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Nortel Complaint Hits Soundlessly

Light Reading
News Analysis
Light Reading
7/18/2002

When Nortel Networks Corp. (NYSE/Toronto: NT) reports its earnings tonight, its new CFO (see Nortel's New CFO: Beatty Who?) may face some tough questions. A class action lawsuit filed in Canada yesterday accuses Nortel of a range of "improper accounting practices" for which plaintiffs are seeking billions in compensation.

In a claim sent from Ontario Superior Court yesterday, three plaintiffs call Nortel's ex-CEO John Roth, present CEO Frank Dunn, and various other executives to defend themselves against allegations that Nortel "violated generally accepted accounting principles" by engaging in the following actions from October 2000 onward:

  • Manufacturing revenues by extending vendor financing to "uncreditworthy customers"
  • Pressuring customers into buying products they didn't need or want that were later returned
  • Recording revenues based on letters of intent rather than formal purchase orders
  • Deliberately delaying the writedown of goodwill on acquisitions in order to soften their impact on Nortel financials
  • Engaging in deals, such as the purchase of the Zurich component manufacturing facility from JDS Uniphase Corp. (Nasdaq: JDSU; Toronto: JDU) in February 2001 (see Nortel Buys JDSU Plant for $2.5B), which plaintiffs say were based on inflated share pricing that resulted in "unjust enrichment" of top execs.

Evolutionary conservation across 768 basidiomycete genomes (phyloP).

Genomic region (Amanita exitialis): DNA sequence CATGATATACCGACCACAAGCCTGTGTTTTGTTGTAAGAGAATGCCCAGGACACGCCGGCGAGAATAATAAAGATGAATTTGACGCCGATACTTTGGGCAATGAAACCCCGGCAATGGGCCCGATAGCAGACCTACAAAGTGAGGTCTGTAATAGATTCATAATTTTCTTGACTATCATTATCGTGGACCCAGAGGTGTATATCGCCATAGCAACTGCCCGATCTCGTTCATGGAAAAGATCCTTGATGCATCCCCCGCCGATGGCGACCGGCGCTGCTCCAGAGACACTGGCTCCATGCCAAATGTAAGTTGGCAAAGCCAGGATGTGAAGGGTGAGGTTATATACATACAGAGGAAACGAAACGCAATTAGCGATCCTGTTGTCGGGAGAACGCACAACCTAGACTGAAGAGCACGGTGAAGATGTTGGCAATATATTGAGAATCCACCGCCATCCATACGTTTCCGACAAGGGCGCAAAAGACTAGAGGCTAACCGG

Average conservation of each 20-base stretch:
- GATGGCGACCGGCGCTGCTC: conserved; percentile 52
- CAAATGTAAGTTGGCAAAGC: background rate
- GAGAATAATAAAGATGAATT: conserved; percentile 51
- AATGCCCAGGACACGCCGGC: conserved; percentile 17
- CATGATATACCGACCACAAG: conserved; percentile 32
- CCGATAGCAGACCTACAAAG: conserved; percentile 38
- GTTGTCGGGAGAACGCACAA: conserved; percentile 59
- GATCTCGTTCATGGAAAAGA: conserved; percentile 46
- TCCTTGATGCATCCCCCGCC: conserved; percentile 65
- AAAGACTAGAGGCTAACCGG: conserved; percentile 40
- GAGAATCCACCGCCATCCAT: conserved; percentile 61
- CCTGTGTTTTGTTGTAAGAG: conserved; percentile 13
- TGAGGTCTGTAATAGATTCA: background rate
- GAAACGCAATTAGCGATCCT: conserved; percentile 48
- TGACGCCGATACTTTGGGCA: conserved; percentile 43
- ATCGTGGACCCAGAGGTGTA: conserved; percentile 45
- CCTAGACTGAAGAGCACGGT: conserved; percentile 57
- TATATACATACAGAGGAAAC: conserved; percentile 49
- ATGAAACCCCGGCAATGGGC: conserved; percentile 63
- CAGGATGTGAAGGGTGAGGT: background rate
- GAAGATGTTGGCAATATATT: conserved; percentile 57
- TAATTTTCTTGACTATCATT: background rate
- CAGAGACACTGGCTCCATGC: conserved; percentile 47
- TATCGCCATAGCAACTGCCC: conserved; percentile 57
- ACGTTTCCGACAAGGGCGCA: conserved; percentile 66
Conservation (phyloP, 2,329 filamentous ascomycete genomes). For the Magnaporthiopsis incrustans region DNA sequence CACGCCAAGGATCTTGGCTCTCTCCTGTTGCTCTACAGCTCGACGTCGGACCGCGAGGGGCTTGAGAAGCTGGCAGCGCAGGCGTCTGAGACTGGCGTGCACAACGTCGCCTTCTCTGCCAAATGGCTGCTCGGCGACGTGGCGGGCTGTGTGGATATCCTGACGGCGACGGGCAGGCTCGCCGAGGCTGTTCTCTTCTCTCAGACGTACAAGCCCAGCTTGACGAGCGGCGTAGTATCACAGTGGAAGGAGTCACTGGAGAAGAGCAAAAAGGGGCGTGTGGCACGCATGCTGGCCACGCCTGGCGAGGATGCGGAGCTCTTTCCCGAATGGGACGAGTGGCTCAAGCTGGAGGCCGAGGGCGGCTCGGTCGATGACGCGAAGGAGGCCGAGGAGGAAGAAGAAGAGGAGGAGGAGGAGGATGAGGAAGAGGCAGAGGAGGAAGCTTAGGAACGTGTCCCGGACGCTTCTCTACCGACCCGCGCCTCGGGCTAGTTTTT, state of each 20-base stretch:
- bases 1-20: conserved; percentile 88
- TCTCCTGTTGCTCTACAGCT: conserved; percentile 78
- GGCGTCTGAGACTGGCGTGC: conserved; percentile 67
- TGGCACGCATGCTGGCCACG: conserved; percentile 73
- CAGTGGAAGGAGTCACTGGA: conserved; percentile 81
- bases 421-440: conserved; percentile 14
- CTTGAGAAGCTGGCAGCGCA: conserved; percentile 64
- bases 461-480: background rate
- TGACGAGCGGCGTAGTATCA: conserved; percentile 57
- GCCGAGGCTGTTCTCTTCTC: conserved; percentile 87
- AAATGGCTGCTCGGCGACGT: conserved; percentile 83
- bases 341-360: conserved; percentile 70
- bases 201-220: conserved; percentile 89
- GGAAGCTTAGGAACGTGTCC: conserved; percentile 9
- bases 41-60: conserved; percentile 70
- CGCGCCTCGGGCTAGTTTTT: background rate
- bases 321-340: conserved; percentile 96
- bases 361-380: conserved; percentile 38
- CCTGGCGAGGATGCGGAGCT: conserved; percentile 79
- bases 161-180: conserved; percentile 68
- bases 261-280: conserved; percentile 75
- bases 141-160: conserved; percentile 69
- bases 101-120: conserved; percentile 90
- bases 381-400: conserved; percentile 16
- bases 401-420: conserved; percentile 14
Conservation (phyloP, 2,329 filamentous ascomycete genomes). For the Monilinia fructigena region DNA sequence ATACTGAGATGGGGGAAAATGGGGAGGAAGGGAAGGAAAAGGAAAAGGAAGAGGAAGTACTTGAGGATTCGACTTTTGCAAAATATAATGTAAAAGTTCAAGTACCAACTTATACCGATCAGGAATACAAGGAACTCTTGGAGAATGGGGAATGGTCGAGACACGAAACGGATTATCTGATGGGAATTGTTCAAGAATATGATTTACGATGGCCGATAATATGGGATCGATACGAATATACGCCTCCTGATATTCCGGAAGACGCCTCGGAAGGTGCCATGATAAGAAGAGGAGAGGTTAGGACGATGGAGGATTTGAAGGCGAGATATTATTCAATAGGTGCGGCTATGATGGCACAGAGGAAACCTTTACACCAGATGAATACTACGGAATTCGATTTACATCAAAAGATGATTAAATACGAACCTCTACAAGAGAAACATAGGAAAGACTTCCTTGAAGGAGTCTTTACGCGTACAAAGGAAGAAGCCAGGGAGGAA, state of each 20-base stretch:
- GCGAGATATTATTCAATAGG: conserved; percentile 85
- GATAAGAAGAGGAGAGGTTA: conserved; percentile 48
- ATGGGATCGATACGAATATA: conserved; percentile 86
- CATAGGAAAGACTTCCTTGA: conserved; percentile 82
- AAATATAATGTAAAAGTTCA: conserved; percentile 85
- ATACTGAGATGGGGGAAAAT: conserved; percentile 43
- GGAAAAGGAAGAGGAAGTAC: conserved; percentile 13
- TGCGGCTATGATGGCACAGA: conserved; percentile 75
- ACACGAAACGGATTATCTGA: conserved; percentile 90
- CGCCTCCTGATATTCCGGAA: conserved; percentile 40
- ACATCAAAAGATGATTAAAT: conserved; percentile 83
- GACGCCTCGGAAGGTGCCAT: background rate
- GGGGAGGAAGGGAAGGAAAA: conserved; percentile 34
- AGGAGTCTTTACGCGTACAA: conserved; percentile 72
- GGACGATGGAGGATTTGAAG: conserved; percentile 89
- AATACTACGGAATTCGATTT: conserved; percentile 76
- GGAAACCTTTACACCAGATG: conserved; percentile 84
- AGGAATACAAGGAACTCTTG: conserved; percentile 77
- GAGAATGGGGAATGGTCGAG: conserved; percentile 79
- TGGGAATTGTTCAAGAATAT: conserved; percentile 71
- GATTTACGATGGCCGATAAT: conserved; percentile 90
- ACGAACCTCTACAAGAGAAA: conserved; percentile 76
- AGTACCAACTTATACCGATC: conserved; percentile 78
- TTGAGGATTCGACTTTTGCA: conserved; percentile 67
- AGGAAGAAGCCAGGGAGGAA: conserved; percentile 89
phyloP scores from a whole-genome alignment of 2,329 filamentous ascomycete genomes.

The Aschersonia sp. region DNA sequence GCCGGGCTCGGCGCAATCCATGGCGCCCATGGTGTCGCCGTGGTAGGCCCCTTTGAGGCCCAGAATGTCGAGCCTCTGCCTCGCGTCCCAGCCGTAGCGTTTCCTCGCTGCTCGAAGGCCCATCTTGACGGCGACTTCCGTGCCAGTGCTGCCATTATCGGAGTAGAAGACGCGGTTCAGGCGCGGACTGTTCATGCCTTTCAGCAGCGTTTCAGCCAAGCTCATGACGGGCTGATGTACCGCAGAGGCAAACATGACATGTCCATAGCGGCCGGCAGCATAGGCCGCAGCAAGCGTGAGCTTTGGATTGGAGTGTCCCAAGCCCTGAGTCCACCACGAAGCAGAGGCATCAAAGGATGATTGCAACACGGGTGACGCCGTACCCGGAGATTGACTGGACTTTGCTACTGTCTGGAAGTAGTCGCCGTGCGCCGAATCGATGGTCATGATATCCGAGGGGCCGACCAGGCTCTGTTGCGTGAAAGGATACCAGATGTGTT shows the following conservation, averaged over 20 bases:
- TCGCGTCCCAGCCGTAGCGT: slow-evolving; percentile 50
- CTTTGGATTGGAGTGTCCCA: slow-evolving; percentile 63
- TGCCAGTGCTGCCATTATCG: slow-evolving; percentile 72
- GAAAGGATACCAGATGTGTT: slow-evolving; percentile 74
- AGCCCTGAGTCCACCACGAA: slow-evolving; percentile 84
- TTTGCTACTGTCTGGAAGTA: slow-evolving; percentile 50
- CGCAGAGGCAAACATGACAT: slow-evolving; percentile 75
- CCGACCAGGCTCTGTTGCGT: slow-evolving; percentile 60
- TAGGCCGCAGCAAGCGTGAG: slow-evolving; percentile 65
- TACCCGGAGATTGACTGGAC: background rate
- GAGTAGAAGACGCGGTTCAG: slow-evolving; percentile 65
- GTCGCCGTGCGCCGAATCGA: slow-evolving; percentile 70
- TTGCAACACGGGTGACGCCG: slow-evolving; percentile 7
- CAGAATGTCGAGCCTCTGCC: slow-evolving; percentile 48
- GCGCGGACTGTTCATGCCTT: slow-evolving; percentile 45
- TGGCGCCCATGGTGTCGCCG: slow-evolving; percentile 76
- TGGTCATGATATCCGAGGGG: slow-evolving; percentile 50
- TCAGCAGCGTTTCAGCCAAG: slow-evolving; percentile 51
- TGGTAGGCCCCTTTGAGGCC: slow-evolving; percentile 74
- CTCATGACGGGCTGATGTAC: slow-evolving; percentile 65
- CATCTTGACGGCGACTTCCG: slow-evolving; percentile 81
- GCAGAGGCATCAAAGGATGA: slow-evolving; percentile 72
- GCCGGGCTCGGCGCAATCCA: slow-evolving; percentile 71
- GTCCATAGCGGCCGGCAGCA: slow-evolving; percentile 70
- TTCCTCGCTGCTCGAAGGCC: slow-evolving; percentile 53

The complaint also names Nortel auditor Deloitte & Touche LLP for failing in its duties to keep the company on the straight and narrow.

The plaintiffs -- a farmer, a family physician, and a teacher, all from Ontario -- spent a total of about CN$386,780 (about US$250,000) on Nortel common stock in February 2001. They're collectively seeking about CN$5 billion (US$3.25 billion) in damages.

Nortel says the suit is a rehash of one delivered last year and that it's "without merit." Ditto Deloitte, which calls the suit "frivolous."

Joel Rochon, founding partner of Toronto firm Rochon Genova, which is representing the plaintiffs along with Lerner & Associates, also of Toronto, acknowledges the latest complaint has been reconstituted from one issued in February 2001. But he says there's plenty of new material here, including the accusations against Deloitte, some new information on Roth's actions, and the naming of William R. Hawe, Nortel's ex-CTO, as a defendant. Hawe made about US$18.4 million by cashing in his stock options just prior to resigning in February 2001 (see Nortel CTO Quits as Woes Mount).

Rochon says the latest complaint is based on information gleaned from senior ex-Nortelers based in the U.S.

Despite the hairy allegations, which were splashed across the Canadian press last night and this morning, Nortel's stock actually climbed in early trading, rising $0.02 (1.48%) to $1.37 by midday.

What gives? Has the market grown so jaded that yet more accusations of book-cooking fall on deaf ears?

Not exactly, analysts say. But several say Nortel's stock price can't take much more bad news: "There's plenty of gloom and doom already written into $1.30 a share," says one.

Others say the allegations in the complaint don't signal lawbreaking. "Vendor financing can be irresponsible, but it's not illegal," says Steve Levy of Lehman Brothers. The same goes for moving revenues around.

Others don't seem to trust the investment complaints of a doctor, teacher, and farmer: "I don't see anything wrong and view the whole thing as idiotic," says a Canadian investment manager, who asked for anonymity. Still others see it as sensationalism: "Maybe, unlike the media, we're tired of groveling in the negatives -- and that's not for attribution," says the managing director of a major Wall Street firm.